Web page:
Skip Navigation

'Patch Clear-Cut' Brings New Whippoorwills

A great way to create new habitat and areas for a variety of species is to make openings in larger areas of woodland then allow them to grow back into young saplings and other woody vegetation.  These openings, called "patch clear-cuts", are a relatively new practice to the conservation scene and NRCS's Environmental Quality Incentives Program (EQIP) in Kentucky.  Through the EQIP program, landowners can apply for funding to create wildlife-friendly openings (patches) in larger tracts of forest.  In western Kentucky, this practice is being utilized to rejuvenate and enrich some large, aging pine plantings.  This provides a mixture of young and old forests which will benefit a larger group of wildlife species. Many species this type of management promotes include wildlife that have been in danger of losing habitat, causing a growing concern for managers.  These species, known as early successional species, are ones that many of us are familiar with such as northern bobwhite quail, ruffed grouse, cottontail rabbits and woodcock. Songbirds, wild turkey and many, many other species use this type of habitat. Wildlife species use these areas to raise their young or to escape from predators. Forest management efforts aimed at creating and enhancing early successional habitat for other young forest species of conservation concern, such as Golden-winged Warbler and American Woodcock, may benefit Eastern Whip-poor-will as well. Whip-poor-wills often can be found along game land and forest roads which provide a break in the tree canopy where the nightjars can forage for aerial insects.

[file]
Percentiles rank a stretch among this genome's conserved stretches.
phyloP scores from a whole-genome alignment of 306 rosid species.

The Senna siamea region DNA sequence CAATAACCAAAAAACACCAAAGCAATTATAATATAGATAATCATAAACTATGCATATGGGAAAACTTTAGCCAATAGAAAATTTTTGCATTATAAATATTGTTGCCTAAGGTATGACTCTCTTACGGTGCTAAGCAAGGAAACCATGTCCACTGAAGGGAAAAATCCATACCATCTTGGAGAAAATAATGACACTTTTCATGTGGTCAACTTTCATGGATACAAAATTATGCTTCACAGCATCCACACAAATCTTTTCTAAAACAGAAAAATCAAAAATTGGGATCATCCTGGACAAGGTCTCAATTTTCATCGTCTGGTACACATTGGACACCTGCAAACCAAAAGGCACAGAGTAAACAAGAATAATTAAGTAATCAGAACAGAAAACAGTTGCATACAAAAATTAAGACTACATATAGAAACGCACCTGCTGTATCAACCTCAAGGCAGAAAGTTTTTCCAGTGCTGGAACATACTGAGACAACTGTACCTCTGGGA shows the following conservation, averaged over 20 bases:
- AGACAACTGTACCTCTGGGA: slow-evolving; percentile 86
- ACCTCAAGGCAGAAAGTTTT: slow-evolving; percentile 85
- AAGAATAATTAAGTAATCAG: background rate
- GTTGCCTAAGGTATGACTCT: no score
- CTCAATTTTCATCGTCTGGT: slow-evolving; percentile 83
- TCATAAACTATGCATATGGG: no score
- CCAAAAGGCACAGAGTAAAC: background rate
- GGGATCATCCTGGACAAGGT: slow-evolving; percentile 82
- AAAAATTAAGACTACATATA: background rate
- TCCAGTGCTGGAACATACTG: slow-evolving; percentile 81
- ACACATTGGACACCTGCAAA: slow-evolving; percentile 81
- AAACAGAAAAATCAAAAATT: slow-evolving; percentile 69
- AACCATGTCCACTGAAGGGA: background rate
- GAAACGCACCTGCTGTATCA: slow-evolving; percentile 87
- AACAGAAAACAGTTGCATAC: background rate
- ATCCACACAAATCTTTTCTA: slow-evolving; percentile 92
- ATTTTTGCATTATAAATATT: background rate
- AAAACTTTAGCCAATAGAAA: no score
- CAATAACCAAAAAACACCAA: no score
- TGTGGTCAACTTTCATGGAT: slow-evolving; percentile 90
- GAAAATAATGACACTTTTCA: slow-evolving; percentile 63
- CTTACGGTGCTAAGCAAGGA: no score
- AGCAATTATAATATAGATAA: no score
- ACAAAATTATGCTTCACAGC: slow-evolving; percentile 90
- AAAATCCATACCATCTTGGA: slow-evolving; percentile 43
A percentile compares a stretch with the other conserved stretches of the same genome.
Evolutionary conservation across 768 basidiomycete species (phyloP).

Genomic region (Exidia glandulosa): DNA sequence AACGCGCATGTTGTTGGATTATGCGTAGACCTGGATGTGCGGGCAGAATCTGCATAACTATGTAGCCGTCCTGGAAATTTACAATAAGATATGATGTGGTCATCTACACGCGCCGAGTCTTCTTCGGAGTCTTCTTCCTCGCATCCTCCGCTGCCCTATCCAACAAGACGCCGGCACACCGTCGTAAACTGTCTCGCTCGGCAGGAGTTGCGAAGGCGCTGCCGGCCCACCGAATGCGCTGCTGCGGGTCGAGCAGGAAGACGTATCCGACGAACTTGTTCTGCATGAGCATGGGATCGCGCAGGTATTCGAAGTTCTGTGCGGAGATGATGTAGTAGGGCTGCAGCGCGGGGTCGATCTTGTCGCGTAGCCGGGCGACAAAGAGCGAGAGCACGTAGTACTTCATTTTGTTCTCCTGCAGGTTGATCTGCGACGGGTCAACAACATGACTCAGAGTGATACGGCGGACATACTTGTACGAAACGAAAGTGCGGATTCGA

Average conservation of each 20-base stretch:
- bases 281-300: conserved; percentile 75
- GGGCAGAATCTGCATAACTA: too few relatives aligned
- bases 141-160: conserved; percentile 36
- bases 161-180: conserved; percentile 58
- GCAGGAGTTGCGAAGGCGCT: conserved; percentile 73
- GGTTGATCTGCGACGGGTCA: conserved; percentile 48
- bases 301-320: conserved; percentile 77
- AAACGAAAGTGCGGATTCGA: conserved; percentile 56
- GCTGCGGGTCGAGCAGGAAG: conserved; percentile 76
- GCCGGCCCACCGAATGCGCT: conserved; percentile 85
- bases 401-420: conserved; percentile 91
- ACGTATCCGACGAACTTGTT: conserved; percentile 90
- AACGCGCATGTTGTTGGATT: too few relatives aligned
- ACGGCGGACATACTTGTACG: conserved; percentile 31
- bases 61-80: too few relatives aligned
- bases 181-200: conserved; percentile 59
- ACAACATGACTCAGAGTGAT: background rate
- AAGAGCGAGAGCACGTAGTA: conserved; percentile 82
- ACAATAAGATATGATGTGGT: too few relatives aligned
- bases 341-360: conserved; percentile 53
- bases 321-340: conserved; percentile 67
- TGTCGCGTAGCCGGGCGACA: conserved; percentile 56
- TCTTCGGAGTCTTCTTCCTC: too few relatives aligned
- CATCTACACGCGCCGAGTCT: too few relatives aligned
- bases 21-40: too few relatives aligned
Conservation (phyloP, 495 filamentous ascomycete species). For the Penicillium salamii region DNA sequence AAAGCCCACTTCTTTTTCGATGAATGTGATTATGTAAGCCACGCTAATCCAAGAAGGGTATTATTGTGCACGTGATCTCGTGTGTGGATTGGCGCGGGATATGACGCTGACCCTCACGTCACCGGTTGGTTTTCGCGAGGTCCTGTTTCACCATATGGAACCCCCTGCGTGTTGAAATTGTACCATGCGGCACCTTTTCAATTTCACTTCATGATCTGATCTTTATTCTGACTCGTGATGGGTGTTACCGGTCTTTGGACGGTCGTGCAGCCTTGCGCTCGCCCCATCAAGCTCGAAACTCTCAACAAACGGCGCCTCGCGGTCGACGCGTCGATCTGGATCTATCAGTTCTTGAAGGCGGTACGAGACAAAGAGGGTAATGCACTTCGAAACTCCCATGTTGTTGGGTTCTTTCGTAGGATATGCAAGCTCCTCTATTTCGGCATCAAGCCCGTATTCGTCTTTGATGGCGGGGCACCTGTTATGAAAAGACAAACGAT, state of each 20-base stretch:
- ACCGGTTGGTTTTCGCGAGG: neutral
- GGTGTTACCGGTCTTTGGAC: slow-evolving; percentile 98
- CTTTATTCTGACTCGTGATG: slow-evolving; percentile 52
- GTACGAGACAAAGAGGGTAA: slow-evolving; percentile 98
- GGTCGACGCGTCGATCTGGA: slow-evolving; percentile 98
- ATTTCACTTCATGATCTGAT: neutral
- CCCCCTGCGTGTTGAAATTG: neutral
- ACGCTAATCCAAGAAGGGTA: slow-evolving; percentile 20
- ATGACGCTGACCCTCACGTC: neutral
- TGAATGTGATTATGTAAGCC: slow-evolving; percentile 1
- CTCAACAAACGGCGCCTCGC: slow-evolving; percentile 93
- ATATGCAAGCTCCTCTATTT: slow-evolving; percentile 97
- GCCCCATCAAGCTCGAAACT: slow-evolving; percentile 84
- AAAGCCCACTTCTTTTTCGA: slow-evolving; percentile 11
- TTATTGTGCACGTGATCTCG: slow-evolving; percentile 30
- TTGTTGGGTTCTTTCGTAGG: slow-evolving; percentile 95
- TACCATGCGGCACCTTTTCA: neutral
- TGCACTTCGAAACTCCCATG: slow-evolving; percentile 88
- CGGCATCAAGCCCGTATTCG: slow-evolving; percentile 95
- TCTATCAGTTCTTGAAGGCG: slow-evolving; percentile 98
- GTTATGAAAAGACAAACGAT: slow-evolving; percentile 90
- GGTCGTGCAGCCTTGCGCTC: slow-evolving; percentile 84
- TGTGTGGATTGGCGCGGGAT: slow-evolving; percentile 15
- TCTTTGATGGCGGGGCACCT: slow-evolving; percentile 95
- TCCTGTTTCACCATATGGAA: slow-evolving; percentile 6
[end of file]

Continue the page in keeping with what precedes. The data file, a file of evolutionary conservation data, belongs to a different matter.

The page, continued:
Recently while around one of these new patch clear-cuts in Livingston County, NRCS and KDFWR employees were fortunate enough to flush up anWhippoorwill eastern whippoorwill hen.  After some investigation, a nest was found nearby with these 2 chicks (left) just a few steps away. 

It is thought that whippoorwills time their egg laying so that the eggs hatch approximately 10 days prior to a full moon in order for the chicks and hen to optimize their night time foraging for insects.  Surprisingly, this nest and chicks were found on Wednesday and a full moon appeared the following Tuesday.

Whippoorwill populations are declining in Kentucky, but not as steeply as in many neighboring states.  Problems that these nocturnal birds face are lack of forest   management, thick stands and development and conversion of forestland to cropland or pasture.  For the wildlife enthusiastic, take time to consider an increased management level for your woodlands and contact your local Farm Bill biologist or NRCS office to see if you are eligible to participate in EQIP or other Farm Bill programs.